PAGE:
MCKINLEY PARK — The Southwest Side’s status as a dog-park desert will soon come to an end, with work now underway to bring a dog friendly area to McKinley Park.
Neighbors, dog park advocates and elected officials — and their dogs — gathered Saturday at the neighborhood’s namesake park for a groundbreaking for the dog park that has been in the works since 2014. It is slated for a late October opening.
Getting the dog park off the ground was the culmination of five years of hard work for area residents. In late 2014, a group of neighbors formed the McKinley Dog Park Advisory Council, seeking to bring the South Side its first official dog park.
It was not an easy road, group members said Saturday.
“We had no idea what we were getting into,” said Angie Robertson, who helped found the advisory council five years ago. Since then, she has had two children and moved from McKinley Park to Beverly.
“When I started this, my dogs were my babies. We knew it would be years, but we had no idea it would be this long.”
The McKinley Park group eventually succeeded in its efforts, but it will not be the first dog park on the South Side. That designation goes to the dog-friendly area in Calumet Park, which opened in June.
In both the McKinley and Calumet cases, neighborhood groups sought to bring to the South Side an amenity that is plentiful in other parts of the city. Of the city’s 25 dog parks, 22 are on the North Side, with two in the South Loop and one in the West Loop.
“We’re tired of driving our dogs to get their exercise and play time,” Robertson previously told Block Club. “It seemed kind of unfair.”
After years of having no sanctioned off-leash areas, the South Side could soon turn into a pup playground paradise. Aside from the McKinley and Calumet projects, dog parks are being considered for the Ag School in Mt. Greenwood and for a stretch of vacant land in Bridgeport. Bronzeville will also have three mini-dog parks after the City Council signed off on the measure last year.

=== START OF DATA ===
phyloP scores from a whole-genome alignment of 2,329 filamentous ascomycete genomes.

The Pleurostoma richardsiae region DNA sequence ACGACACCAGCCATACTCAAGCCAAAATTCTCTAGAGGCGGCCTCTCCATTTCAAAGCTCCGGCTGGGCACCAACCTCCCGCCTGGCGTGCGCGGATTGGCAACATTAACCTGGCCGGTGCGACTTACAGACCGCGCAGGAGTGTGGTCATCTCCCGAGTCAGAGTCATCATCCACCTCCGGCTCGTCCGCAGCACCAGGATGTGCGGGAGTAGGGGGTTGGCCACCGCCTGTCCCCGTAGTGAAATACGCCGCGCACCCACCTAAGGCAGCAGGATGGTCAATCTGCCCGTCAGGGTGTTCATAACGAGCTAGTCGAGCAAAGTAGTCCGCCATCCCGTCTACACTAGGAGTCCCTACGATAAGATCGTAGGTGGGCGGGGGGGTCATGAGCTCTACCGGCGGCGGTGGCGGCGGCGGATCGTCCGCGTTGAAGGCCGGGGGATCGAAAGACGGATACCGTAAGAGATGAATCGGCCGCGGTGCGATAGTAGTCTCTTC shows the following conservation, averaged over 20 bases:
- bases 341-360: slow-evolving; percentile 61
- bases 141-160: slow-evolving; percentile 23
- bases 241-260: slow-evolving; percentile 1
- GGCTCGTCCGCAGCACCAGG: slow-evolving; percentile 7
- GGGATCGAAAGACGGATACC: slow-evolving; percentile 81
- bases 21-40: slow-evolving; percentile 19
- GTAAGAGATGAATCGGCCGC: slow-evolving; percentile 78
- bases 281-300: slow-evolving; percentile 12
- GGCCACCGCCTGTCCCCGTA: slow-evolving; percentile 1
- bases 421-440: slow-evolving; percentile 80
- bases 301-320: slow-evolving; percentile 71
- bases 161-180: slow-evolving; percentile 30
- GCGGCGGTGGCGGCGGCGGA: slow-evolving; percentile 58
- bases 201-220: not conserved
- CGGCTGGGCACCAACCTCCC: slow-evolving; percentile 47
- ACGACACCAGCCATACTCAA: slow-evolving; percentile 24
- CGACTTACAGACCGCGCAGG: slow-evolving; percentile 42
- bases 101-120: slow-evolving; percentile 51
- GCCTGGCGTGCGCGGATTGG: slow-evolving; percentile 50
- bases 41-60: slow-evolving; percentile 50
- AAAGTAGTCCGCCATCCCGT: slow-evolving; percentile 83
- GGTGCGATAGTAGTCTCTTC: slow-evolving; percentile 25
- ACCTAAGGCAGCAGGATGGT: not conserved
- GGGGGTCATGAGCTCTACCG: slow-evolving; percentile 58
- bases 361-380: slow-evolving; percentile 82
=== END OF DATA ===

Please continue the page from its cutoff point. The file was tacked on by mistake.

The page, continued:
The McKinley Park dog park almost didn’t happen, however.
After forming the dog park advisory council, the neighborhood group began to follow the city’s guidelines for creating a park, which stipulates that the group must find a location and then have neighbors, the park advisory council and park officials sign off on the site.
The McKinley group’s first few proposals were turned down. The group actually disbanded for some time, but it eventually got back together for another round of petitioning officials, including Ald. George Cardenas (12th).
A site close to Western Avenue and Pershing Road was approved, and Cardenas’ office worked with Ald. Patrick D. Thompson (11th) to use tax increment financing funds from a tax increment financing (TIF) district that borders both wards to be used for the dog park.
“It took a little bit of doing and being creative,” Cardenas said at the groundbreaking. “But it had to happen.”
The 12,000-square-foot McKinley dog park will be financed with $400,000 from two TIFs. The project may come in under budget, Robertson said, and any left-over funds will go towards amenities like a storage bin, dog baggie station and a small pool.
Meanwhile, the fundraising efforts the dog park council has undertaken — through selling merchandise at the park’s farmers market and through other means — will go towards maintenance and events.
“This was the result of many hard years,” said state Rep. Theresa Mah. “It was truly a community effort.”
The groundbreaking was attended by dozens of neighbors and their dogs, who paraded around the park before the ceremony. Eric Salinas of Pilsen came with his dog, Wrigley, an energetic 3-month-old doberman puppy.
As Wrigley grows, he will need an outlet for his energy. The McKinley dog park comes at perfect timing, Salinas said.
“It’s amazing,” he said. “Now, we have a place to go, help him socialize. I’m excited.”
Dog park advisory members said they were excited at the turnout of the event, and said it showed what a community benefit dog parks can be — for dogs and their owners.
“It was a great community building situation for us,” said Carina Trudell, a founder of the advisory council who now heads the group. “When we started, none of us knew each other. We were from different areas, different stages of life.”
The group hopes the park can be a catalyst for future community building. If the park opens in time, the group is considering holding a Halloween party for their four-legged friends.
“Who doesn’t love seeing dogs in costumes,” Robertson said.
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